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The Google-Buzz settlement: a buzzkill for online services

The comment period just ended for the FTC’s proposed consent decree with Google over privacy violations when Google launched their Buzz social network last year.   There were about 30 comments posted, but the most important comment we’ve seen is by reporter Grant Gross in his IDG News piece, “Google Buzz Settlement a ‘killer’ for E-commerce”.

Grant reports on how the Google-Buzz settlement could be a real buzzkill for other online services if the FTC makes it a precedent for new privacy regulations.

The FTC’s Buzz settlement requires Google to obtain “express affirmative consent” from users for “any new or additional sharing” of personal information with third parties.  That’s “any” new sharing — even an insignificant change regarding non-personal, non-sensitive data.

While Google is the one who messed-up, the FTC also said this when they announced the settlement.

While “this order technically applies only to Google . . . we think many of the provisions in this order are good business practices we’d expect to see widely followed across the industry.”[1]

So the FTC really wants “express affirmative consent”, or Opt-In, as the model to regulate all online services that share user data with third party apps or advertisers.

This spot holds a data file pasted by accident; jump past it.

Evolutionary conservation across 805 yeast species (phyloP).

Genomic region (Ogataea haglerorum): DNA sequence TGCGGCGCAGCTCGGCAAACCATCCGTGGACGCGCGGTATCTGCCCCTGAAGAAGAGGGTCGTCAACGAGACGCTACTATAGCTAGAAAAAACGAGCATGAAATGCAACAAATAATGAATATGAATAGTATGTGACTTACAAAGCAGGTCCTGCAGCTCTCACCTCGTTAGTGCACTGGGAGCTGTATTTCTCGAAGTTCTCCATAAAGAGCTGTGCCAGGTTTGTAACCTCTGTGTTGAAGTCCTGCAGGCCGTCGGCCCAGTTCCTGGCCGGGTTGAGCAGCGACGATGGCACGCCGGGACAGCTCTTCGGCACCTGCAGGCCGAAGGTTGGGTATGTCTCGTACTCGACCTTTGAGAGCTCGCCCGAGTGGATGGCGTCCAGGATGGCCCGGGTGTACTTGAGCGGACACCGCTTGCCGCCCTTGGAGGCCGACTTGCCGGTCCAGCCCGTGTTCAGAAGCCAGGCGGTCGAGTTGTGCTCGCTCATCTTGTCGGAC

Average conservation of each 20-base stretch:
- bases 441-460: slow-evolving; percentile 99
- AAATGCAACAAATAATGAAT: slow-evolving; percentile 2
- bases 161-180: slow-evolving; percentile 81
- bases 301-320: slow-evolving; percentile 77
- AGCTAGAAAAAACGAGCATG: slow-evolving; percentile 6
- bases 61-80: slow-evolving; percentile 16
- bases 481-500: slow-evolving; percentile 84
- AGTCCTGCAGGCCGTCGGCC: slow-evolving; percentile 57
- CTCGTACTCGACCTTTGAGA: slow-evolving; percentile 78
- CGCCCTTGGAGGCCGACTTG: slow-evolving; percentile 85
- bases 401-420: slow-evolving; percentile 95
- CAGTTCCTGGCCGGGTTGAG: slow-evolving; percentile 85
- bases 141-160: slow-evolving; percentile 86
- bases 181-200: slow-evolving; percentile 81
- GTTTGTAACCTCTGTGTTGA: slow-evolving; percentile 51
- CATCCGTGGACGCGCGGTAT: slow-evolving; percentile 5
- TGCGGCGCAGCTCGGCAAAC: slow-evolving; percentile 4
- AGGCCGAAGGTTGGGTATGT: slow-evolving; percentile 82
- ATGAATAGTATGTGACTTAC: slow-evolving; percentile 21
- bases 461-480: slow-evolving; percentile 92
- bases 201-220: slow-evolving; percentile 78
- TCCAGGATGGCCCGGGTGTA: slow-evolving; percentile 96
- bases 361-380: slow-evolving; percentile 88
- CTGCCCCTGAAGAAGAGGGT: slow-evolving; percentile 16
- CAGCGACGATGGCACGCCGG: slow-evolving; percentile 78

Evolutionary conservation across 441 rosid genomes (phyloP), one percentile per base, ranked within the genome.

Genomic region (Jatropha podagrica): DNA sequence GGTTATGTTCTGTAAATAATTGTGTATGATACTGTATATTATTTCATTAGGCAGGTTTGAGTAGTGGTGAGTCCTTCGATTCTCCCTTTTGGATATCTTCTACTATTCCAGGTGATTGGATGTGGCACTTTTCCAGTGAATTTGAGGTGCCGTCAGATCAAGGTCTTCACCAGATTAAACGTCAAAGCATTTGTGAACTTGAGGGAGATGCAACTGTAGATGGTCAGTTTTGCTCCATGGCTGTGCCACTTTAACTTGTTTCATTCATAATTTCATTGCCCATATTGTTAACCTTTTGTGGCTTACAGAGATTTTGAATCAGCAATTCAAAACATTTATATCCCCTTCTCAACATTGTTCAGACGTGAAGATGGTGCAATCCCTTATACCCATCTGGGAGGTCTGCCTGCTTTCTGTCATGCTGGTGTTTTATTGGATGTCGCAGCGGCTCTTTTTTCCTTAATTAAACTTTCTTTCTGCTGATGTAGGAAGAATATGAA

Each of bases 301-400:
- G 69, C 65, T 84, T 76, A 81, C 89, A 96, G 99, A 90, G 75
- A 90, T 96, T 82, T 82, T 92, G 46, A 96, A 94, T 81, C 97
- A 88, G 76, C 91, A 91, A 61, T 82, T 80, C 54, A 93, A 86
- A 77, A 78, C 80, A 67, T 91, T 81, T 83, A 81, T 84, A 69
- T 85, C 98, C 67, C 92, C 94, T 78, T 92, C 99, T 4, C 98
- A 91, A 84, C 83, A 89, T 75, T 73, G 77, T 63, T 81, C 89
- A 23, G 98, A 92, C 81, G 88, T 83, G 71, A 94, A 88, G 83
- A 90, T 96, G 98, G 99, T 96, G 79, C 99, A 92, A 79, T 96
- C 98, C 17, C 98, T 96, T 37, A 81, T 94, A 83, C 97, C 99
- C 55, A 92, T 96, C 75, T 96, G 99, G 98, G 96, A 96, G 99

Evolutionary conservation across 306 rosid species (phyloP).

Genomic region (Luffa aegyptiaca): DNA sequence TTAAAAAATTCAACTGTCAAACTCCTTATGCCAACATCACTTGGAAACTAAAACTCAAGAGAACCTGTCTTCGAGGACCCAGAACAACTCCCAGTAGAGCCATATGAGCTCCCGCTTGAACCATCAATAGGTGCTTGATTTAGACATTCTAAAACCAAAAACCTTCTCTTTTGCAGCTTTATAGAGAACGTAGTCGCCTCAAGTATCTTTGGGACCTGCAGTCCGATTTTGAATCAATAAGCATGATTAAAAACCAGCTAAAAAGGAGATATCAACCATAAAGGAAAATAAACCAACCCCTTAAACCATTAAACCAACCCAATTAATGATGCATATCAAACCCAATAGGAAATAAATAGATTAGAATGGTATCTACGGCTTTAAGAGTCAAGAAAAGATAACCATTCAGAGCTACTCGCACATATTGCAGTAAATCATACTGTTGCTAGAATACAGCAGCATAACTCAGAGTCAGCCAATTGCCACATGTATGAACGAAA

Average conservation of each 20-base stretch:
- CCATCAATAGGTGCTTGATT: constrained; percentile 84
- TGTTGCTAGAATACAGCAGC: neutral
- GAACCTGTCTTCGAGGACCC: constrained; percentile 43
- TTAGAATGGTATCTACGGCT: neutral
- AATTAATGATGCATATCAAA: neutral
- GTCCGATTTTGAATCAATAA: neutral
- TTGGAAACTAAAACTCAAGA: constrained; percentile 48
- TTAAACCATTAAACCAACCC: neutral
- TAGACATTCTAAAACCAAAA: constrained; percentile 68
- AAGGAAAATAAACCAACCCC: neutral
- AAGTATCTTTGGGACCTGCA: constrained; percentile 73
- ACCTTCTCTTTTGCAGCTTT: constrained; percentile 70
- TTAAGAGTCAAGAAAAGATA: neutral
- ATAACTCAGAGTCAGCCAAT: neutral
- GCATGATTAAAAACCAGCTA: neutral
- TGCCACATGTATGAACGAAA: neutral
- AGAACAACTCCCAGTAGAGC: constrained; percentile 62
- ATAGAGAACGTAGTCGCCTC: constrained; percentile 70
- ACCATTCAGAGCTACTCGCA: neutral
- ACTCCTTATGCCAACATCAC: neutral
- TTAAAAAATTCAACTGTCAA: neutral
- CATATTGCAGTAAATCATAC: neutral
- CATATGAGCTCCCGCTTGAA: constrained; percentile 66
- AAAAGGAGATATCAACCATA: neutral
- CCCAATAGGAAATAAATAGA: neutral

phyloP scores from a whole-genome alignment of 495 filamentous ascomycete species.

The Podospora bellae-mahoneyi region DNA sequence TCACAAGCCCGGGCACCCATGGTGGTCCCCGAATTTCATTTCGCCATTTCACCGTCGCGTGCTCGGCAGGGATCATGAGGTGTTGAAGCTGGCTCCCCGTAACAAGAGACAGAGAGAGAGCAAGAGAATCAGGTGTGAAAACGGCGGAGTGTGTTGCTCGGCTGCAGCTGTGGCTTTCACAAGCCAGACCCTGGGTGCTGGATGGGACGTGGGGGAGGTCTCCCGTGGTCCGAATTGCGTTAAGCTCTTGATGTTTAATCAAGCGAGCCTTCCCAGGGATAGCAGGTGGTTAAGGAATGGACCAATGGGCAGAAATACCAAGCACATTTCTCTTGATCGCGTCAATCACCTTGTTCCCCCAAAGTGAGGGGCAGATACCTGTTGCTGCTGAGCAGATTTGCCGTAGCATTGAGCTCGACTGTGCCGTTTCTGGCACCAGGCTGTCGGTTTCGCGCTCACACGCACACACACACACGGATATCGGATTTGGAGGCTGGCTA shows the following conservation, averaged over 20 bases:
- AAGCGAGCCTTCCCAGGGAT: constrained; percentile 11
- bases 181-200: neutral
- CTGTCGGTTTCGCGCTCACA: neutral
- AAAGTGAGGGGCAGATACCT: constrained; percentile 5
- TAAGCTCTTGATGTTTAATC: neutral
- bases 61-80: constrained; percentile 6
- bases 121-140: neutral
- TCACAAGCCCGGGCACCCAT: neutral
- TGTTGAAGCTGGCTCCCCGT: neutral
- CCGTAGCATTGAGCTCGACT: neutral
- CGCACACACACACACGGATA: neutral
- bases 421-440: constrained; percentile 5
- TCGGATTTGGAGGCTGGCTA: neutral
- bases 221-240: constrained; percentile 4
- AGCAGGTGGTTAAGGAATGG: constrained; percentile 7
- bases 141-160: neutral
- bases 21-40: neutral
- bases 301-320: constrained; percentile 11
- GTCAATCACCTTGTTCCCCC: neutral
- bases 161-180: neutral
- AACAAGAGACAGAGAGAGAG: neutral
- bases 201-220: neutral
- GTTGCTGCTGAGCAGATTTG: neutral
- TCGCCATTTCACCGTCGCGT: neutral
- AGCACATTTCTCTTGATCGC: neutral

Ironically, this new opt-in requirement won’t be so bad for Google, who doesn’t actually share much of anything with third parties in its ad network and search advertising businesses.  And when Google does have to obtain opt-in consent for a change, users will know that the government is keeping an eye on things so they’ll be more likely to consent to the change.

But for a startup company who’s not so well-known, getting opt-in consent will be much more difficult, especially amidst all the fear-mongering media work by privacy zealots.

Moreover, an emerging online service will be making frequent tweaks to its data sharing methods as it adds new services and new advertising partners.  And whenever the company makes a change, their ad revenue will take a hit every time a user fails to give “express affirmative consent” to the new sharing policy.

That’s going to be a buzzkill for innovative business models and ad-supported online services, and for users who’ll wonder why there’s a lot less free, cool stuff appearing on the net.

[1] Jessica Rich, Deputy Director of the FTC’s Bureau of Consumer Protection